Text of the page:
Featured Research

from universities, journals, and other organizations

Beating Bacteria to Prevent Post-LASIK Infections

Date:
June 5, 2009
Source:
American Academy of Ophthalmology
Summary:
Since bacteria mutate frequently and become resistant to new antibiotics, ophthalmic researchers are on a continuous quest to identify the worst offenders and best treatments. Infections occur rarely in LASIK patients, but data show rates are slowly rising.

Since bacteria mutate frequently and become resistant to new antibiotics, ophthalmic researchers are on a continuous quest to identify the worst offenders and best treatments. Infections occur rarely in LASIK patients, but data show rates are slowly rising.

A recent study at Yonsei University College of Medicine, South Korea, evaluated infection risk in 105 patients using eye surface (conjunctiva) swabs taken immediately before LASIK or similar refractive surgery to measure preexisting bacteria.

Coagulase-negative staphylococci (CNS) was found in 84.9 percent of the cultures grown from the swab samples, and 31.4 percent was antibiotic (methicillin)-resistant. In other studies over the past decade the incidence of resistant CNS was less than two percent. This significant increase suggests that resistant strains are spreading through community contact and not only through surgical units, the researchers said.

The community-based spread of infections like CNS and methicillin-resistant staphylococcus aureus (MRSA) is raising concern world-wide, including in the United States. Lead researcher Kyoung Yul Seo, M.D., and colleagues used five fluroquinolone antibiotics (three newer generation and two older) to treat the bacteria in the culture samples. The most effective was the newest fluroquinolone approved by the U.S. Food and Drug administration. Dr. Seo thinks using the newer fluroquinolones as initial treatment may limit bacterias' ability to generate resistant mutations.

"Since resistant CNS is now widespread, it makes sense to develop ophthalmic agents using the newest fluroquinolones and to consider their use after refractive surgery to attempt to reduce infections, " Dr. Seo said.

This research was published in the June issue of Ophthalmology, the journal of the American Academy of Ophthalmology.


Story Source:

The above story is based on materials provided by American Academy of Ophthalmology. Note: Materials may be edited for content and length.


Cite This Page:

American Academy of Ophthalmology. "Beating Bacteria to Prevent Post-LASIK Infections." ScienceDaily. ScienceDaily, 5 June 2009. <www.sciencedaily.com/releases/2009/06/090601121654.htm>.
American Academy of Ophthalmology. (2009, June 5). Beating Bacteria to Prevent Post-LASIK Infections. ScienceDaily. Retrieved April 19, 2014 from www.sciencedaily.com/releases/2009/06/090601121654.htm
American Academy of Ophthalmology. "Beating Bacteria to Prevent Post-LASIK Infections." ScienceDaily. www.sciencedaily.com/releases/2009/06/090601121654.htm (accessed April 19, 2014).

Share This



More Health & Medicine News

Saturday, April 19, 2014

Featured Research

from universities, journals, and other organizations


Featured Videos

from AP, Reuters, AFP, and other news services

Nine-Month-Old Baby Can't Open His Mouth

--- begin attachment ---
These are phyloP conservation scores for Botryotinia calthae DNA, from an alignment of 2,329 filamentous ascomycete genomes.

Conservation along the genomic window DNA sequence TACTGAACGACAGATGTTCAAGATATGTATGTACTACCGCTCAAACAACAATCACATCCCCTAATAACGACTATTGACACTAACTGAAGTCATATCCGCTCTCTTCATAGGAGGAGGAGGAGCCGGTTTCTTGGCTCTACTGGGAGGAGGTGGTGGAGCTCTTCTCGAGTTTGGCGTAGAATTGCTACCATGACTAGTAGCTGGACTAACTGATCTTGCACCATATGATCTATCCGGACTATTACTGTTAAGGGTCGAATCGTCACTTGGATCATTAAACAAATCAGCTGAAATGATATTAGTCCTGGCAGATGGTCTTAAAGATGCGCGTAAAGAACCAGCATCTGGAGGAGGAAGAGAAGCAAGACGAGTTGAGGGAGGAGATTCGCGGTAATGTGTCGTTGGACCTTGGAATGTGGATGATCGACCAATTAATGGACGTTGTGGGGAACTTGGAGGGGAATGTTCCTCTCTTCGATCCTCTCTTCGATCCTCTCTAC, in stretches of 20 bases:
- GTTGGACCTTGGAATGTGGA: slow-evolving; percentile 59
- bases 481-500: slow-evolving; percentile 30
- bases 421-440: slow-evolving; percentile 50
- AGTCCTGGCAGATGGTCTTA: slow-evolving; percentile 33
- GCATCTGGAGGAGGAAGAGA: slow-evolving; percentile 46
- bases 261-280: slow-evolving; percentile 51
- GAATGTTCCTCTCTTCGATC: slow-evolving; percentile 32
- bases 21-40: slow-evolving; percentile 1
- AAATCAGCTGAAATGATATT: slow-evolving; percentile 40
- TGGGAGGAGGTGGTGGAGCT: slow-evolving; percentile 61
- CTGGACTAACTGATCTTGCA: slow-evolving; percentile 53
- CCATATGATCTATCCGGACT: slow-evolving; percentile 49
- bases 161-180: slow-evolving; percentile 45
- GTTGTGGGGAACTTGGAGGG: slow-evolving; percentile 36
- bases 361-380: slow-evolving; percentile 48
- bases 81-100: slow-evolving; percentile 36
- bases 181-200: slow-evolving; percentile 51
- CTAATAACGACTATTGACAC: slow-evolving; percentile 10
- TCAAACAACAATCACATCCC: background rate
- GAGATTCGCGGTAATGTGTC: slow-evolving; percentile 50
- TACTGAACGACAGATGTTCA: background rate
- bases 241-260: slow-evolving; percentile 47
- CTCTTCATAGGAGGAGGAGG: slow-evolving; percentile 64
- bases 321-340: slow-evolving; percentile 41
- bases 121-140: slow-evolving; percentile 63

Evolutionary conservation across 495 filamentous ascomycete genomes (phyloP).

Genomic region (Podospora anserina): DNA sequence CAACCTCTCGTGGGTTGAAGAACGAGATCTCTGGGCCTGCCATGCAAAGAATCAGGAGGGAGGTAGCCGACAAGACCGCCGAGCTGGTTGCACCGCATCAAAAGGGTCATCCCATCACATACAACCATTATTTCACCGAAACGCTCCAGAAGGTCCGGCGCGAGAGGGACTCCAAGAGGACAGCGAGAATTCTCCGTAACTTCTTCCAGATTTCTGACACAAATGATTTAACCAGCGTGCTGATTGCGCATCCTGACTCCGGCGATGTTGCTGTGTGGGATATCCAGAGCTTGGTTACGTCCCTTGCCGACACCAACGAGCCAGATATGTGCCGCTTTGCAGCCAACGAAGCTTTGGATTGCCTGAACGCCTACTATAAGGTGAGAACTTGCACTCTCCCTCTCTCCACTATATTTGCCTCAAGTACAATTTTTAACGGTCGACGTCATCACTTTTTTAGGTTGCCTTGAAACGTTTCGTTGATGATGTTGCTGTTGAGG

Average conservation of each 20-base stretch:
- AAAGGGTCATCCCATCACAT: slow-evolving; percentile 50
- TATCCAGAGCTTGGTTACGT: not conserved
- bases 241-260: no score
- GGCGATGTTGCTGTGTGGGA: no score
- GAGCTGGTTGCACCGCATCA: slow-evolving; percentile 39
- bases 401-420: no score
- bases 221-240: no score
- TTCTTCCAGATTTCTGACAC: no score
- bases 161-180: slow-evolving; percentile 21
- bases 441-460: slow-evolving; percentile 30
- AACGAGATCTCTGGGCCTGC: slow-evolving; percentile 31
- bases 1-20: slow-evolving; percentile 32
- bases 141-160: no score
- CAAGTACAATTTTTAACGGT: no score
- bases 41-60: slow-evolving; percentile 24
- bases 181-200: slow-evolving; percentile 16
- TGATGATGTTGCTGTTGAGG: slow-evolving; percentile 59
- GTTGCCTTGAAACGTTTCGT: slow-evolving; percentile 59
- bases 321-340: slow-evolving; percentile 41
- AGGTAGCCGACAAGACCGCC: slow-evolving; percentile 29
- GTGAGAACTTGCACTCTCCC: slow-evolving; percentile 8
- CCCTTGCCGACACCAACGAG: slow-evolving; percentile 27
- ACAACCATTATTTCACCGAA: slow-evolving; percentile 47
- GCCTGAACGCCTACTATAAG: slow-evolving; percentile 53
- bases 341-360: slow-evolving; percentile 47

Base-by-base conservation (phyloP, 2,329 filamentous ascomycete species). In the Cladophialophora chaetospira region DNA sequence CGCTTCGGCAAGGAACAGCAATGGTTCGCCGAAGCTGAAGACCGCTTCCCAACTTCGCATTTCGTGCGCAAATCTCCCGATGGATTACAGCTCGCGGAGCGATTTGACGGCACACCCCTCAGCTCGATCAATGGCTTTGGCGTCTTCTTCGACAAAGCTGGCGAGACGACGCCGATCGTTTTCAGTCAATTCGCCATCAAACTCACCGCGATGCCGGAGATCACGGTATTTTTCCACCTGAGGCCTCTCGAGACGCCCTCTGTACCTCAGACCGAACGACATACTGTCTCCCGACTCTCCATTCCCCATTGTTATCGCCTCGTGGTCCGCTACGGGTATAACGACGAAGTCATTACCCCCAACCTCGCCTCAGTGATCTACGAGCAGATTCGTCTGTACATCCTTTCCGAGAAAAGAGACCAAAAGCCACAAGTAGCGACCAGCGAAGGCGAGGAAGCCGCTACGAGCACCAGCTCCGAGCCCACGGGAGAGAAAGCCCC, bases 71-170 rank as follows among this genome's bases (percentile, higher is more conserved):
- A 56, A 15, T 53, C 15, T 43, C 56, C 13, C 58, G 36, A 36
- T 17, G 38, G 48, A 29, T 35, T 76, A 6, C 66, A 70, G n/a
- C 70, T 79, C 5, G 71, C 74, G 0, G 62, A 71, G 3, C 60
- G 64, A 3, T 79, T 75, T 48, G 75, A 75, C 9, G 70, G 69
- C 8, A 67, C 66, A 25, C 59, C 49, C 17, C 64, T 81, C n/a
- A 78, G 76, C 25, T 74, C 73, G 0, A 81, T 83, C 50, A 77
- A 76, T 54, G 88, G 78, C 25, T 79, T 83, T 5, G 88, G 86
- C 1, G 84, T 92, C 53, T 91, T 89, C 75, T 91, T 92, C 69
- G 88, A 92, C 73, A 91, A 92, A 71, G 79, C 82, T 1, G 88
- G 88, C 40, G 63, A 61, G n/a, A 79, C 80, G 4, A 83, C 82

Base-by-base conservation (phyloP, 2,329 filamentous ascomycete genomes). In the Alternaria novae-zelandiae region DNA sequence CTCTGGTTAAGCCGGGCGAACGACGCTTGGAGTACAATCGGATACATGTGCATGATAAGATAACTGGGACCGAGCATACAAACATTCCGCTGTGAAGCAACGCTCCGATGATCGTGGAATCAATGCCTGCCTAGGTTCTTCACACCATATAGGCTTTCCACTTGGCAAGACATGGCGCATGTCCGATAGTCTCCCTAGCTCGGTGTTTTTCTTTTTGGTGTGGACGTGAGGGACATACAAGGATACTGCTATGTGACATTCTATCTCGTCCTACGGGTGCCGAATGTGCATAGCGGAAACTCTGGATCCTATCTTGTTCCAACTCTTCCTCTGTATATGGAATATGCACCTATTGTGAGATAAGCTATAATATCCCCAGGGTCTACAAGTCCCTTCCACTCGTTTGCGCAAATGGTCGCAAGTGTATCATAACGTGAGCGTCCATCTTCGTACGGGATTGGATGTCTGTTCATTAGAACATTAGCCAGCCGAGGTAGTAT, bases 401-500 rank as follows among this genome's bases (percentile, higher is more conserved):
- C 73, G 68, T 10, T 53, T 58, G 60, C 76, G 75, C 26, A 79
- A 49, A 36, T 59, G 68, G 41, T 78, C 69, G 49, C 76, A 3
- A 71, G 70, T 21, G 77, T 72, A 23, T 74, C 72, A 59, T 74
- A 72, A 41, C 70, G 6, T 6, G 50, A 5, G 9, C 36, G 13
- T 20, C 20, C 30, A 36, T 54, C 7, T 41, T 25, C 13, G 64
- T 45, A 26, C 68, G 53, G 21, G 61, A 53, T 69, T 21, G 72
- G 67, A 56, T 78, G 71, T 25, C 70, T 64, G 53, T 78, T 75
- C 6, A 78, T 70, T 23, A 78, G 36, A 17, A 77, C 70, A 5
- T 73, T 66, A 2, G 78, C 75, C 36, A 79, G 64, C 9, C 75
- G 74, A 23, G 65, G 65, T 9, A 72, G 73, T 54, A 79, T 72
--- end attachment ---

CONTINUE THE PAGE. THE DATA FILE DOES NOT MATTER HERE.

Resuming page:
Nine-Month-Old Baby Can't Open His Mouth

Newsy (Apr. 19, 2014) Nine-month-old Wyatt Scott was born with a rare disorder called congenital trismus, which prevents him from opening his mouth. Video provided by Newsy
Powered by NewsLook.com
'Holy Grail' Of Weight Loss? New Find Could Be It

'Holy Grail' Of Weight Loss? New Find Could Be It

Newsy (Apr. 18, 2014) In a potential breakthrough for future obesity treatments, scientists have used MRI scans to pinpoint brown fat in a living adult for the first time. Video provided by Newsy
Powered by NewsLook.com
Little Progress Made In Fighting Food Poisoning, CDC Says

Little Progress Made In Fighting Food Poisoning, CDC Says

Newsy (Apr. 18, 2014) A new report shows rates of two foodborne infections increased in the U.S. in recent years, while salmonella actually dropped 9 percent. Video provided by Newsy
Powered by NewsLook.com
Scientists Create Stem Cells From Adult Skin Cells

Scientists Create Stem Cells From Adult Skin Cells

Newsy (Apr. 17, 2014) The breakthrough could mean a cure for some serious diseases and even the possibility of human cloning, but it's all still a way off. Video provided by Newsy
Powered by NewsLook.com

Search ScienceDaily

Number of stories in archives: 140,361

Find with keyword(s):
Enter a keyword or phrase to search ScienceDaily for related topics and research stories.

Save/Print:
Share:

Breaking News:
from the past week

In Other News

... from NewsDaily.com

Science News

Health News

Environment News

Technology News



Save/Print:
Share:

Free Subscriptions


Get the latest science news with ScienceDaily's free email newsletters, updated daily and weekly. Or view hourly updated newsfeeds in your RSS reader:

Get Social & Mobile


Keep up to date with the latest news from ScienceDaily via social networks and mobile apps:

Have Feedback?


Tell us what you think of ScienceDaily -- we welcome both positive and negative comments. Have any problems using the site? Questions?
Mobile: iPhone Android Web
Follow: Facebook Twitter Google+
Subscribe: RSS Feeds Email Newsletters
Latest Headlines Health & Medicine Mind & Brain Space & Time Matter & Energy Computers & Math Plants & Animals Earth & Climate Fossils & Ruins